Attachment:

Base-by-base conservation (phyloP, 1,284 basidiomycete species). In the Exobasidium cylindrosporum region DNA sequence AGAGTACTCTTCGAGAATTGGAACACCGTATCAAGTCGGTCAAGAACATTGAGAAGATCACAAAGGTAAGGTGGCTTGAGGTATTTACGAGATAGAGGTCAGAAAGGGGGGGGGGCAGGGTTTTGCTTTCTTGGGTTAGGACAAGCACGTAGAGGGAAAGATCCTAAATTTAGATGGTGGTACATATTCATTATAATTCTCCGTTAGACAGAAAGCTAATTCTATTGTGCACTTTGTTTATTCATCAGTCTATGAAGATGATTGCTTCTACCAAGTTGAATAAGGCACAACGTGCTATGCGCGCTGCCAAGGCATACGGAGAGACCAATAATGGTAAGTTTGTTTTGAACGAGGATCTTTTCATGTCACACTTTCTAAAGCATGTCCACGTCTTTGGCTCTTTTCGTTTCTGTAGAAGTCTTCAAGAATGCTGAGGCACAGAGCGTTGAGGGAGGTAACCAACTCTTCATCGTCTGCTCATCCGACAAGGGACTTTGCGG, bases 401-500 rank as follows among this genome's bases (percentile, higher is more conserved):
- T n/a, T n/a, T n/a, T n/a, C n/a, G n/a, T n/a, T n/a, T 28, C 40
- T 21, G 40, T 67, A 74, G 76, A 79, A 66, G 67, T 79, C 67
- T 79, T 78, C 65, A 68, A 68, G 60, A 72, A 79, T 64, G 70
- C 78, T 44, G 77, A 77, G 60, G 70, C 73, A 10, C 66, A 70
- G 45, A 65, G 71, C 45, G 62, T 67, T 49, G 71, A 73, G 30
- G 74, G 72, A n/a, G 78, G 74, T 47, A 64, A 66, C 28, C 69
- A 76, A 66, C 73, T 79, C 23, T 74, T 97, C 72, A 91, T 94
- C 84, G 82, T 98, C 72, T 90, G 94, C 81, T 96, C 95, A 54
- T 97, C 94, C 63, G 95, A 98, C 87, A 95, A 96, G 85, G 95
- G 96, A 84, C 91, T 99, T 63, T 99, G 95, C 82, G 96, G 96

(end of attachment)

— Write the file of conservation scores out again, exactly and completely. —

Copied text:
Base-by-base conservation (phyloP, 1,284 basidiomycete species). In the Exobasidium cylindrosporum region DNA sequence AGAGTACTCTTCGAGAATTGGAACACCGTATCAAGTCGGTCAAGAACATTGAGAAGATCACAAAGGTAAGGTGGCTTGAGGTATTTACGAGATAGAGGTCAGAAAGGGGGGGGGGCAGGGTTTTGCTTTCTTGGGTTAGGACAAGCACGTAGAGGGAAAGATCCTAAATTTAGATGGTGGTACATATTCATTATAATTCTCCGTTAGACAGAAAGCTAATTCTATTGTGCACTTTGTTTATTCATCAGTCTATGAAGATGATTGCTTCTACCAAGTTGAATAAGGCACAACGTGCTATGCGCGCTGCCAAGGCATACGGAGAGACCAATAATGGTAAGTTTGTTTTGAACGAGGATCTTTTCATGTCACACTTTCTAAAGCATGTCCACGTCTTTGGCTCTTTTCGTTTCTGTAGAAGTCTTCAAGAATGCTGAGGCACAGAGCGTTGAGGGAGGTAACCAACTCTTCATCGTCTGCTCATCCGACAAGGGACTTTGCGG, bases 401-500 rank as follows among this genome's bases (percentile, higher is more conserved):
- T n/a, T n/a, T n/a, T n/a, C n/a, G n/a, T n/a, T n/a, T 28, C 40
- T 21, G 40, T 67, A 74, G 76, A 79, A 66, G 67, T 79, C 67
- T 79, T 78, C 65, A 68, A 68, G 60, A 72, A 79, T 64, G 70
- C 78, T 44, G 77, A 77, G 60, G 70, C 73, A 10, C 66, A 70
- G 45, A 65, G 71, C 45, G 62, T 67, T 49, G 71, A 73, G 30
- G 74, G 72, A n/a, G 78, G 74, T 47, A 64, A 66, C 28, C 69
- A 76, A 66, C 73, T 79, C 23, T 74, T 97, C 72, A 91, T 94
- C 84, G 82, T 98, C 72, T 90, G 94, C 81, T 96, C 95, A 54
- T 97, C 94, C 63, G 95, A 98, C 87, A 95, A 96, G 85, G 95
- G 96, A 84, C 91, T 99, T 63, T 99, G 95, C 82, G 96, G 96